In 1510, Peter Henlein, from Nuremburg, Germany, created the world’s first pocket watch. An astonishing achievement, he made advancements in mainsprings and created a smaller watch design that was previously not possible. The pocket watch, and his design, had a very practical purpose – to tell time. It wasn’t until the late 19th century that women began wearing watches on their wrists, using them as fashion accessories in addition to timekeeping devices.
At the same time, men still considered wristwatches to be inferior to pocket watches, claiming that they were prone to damage and rust and that the mechanics of the watch were too small to keep accurate time. As the 19th century marched on, watches became much less expensive to produce, and therefore own. Thanks to WWI, as the value of coordinated military maneuvers became apparent, their popularity increased. Men accepted the wristwatch, on their person, as careful timing was a matter of life and death, and it became more important for every soldier to have a watch that they could read quickly and easily.
Let’s face it, change, of any kind, is not popular. After all, when you’ve been doing something, literally anything, a particular way for some time, the belief is, it must be a good way to do things. And many believe, the longer you’ve been doing it that way, the better it is, and the more difficult it is to think differently.
In 1986, a fresh, minimalist approach to watches began when Klaus Botta, a German engineer, challenged the traditional watch industry by developing the world’s first one-hand watch. Under the BOTTA brand, their one-hand analog watch, called the UNO, removed everything unnecessary and concentrated on the important things while helping their customers find a way back to a more relaxed approach to time.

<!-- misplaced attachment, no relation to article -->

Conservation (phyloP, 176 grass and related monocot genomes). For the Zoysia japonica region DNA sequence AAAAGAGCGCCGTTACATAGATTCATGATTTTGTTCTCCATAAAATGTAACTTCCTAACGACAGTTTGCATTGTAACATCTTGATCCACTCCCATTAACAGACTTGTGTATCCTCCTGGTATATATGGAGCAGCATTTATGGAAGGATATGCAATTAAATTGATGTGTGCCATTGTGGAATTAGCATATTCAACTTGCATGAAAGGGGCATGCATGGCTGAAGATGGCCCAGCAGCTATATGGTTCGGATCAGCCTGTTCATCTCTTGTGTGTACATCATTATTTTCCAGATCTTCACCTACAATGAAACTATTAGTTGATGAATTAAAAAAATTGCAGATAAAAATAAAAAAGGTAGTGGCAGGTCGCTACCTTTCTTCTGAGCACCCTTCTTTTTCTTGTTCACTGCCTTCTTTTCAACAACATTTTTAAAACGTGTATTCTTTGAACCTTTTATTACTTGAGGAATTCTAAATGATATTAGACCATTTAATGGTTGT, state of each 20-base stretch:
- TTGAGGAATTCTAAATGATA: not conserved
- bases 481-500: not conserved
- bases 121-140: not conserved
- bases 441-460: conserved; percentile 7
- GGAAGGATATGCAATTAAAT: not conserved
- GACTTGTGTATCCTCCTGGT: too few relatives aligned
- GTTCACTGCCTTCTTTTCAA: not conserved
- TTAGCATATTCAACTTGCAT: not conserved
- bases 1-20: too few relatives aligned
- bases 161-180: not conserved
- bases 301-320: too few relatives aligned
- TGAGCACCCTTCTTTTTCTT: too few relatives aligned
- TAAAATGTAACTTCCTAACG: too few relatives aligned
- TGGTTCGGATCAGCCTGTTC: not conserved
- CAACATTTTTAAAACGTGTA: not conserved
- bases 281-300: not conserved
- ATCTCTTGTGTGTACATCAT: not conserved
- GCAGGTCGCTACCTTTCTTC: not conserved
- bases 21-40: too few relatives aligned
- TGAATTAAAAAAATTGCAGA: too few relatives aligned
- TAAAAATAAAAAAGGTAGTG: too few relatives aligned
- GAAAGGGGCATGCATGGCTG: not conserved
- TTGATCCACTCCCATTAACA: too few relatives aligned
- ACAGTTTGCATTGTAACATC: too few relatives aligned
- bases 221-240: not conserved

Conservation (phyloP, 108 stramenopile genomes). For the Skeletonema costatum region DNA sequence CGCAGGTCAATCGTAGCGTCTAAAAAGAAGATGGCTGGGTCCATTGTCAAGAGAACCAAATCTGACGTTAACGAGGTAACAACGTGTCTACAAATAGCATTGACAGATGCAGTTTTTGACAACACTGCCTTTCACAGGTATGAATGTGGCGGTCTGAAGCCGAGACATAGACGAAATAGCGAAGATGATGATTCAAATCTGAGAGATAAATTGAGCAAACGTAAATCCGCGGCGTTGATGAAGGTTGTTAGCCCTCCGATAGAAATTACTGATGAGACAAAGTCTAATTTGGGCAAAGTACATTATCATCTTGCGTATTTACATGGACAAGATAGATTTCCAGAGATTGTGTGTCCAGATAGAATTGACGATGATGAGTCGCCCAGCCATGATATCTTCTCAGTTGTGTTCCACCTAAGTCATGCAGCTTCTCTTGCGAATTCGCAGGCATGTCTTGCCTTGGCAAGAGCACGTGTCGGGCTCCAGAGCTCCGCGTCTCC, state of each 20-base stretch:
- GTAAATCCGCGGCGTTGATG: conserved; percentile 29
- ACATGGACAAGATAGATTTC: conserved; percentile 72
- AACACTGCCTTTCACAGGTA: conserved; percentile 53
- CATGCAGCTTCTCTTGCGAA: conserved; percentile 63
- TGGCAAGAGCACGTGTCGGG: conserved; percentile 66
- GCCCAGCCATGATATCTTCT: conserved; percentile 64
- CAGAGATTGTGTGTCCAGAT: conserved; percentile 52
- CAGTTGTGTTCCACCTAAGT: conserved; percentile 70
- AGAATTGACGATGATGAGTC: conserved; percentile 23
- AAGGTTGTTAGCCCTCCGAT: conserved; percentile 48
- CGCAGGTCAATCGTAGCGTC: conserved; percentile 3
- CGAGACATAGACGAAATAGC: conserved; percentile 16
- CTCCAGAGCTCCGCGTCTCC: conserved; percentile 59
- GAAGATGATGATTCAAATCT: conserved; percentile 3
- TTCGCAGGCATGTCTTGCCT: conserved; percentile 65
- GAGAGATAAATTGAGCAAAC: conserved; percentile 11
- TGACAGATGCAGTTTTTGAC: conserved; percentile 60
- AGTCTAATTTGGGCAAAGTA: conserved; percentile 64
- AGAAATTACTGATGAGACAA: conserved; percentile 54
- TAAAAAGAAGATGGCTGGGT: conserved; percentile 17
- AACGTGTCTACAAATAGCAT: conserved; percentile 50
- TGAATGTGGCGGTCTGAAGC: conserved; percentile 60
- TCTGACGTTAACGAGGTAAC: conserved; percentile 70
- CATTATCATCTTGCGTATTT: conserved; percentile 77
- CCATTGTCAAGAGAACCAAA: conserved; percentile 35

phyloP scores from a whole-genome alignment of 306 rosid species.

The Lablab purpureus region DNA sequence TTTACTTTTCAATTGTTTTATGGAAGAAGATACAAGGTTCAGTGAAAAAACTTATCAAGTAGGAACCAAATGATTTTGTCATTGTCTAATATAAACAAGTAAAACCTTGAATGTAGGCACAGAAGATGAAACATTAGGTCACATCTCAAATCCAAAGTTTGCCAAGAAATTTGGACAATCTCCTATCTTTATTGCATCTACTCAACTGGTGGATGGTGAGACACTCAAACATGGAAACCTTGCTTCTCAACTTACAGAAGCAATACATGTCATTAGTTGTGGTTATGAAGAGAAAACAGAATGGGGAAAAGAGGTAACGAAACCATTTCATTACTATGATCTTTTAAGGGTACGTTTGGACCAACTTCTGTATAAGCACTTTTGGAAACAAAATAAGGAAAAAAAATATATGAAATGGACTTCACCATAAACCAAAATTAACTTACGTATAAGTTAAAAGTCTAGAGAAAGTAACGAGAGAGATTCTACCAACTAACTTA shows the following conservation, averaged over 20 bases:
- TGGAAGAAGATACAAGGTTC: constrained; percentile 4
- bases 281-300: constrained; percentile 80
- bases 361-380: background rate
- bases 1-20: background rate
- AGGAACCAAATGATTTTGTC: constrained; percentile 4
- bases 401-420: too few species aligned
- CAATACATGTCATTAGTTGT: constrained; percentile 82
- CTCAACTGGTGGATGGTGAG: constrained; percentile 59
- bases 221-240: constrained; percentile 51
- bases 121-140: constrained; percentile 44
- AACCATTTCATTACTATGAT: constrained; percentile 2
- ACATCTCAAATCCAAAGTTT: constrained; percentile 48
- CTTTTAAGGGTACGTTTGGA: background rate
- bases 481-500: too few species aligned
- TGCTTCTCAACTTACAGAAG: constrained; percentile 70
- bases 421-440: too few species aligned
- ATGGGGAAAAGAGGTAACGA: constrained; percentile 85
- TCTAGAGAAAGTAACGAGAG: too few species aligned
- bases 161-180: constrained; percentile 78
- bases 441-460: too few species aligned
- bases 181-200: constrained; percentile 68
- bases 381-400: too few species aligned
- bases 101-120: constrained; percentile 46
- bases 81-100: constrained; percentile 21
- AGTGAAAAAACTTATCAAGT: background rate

Most analog watches we wear today have 2 or 3 hands which indicate the hours, the minutes, and the seconds. A one-hand analog watch has 1 hand. After all, do you really need such exact times as 12:18 or 8:42 in your everyday life? Wouldn’t ‘just after noon or almost a quarter to 4’ be entirely sufficient? Watches with one hand are not designed for people seeking exact precision. Quite the opposite, actually. One-handed watches are specifically designed to be minimal and remove the clutter, of extra hands, and the related thought process associated.
This minimalism way of thinking, popular today, began to take shape and even more so as technology is advancing. The concept was intentional.
– Decluttering your life helps to declutter your mind and create a calming effect.
– Living with less frees up your time to do other things.
– Living with less stress is healthier overall.
– Balance, as with everything in life, creates happiness.
This ‘Zen-like’ philosophy, is as diverse as its practitioners, but common features include an emphasis on simplicity.
Today, the clean looking, minimalist, one-hand design is found in numerous brands around the world. Brands like Luch from Minsk, Belarus, Slow from Hamburg, Germany, MeisterSinger from Münster, Germany, luxury brands Jaquet Droz and Reservoir both from La Chaux-de-Fonds, Switzerland. One-hand watches are available in either 12-hour or 24-hour dials with both quartz or mechanical movement options.
How do you read a 12 hour one-hand watch dial? The 12-hour dial is divided by 144 markers. Each marker represents 5 minutes. The markers at 15 minute intervals are typically bolded to help read the dial.
How do you read a 24 hour one-hand watch dial? The one-hand imitates the earth itself and achieves one full rotation, on the dial, every 24 hours. At noon, the one-hand will be at the top of the dial. At midnight, the one-hand will be at the bottom of the dial.
The one-hand watch movement has evolved and, today, run from hundreds of dollars to several thousands depending on the brand, however, they all trace their roots back to the ancient sundials – the original minimalist design.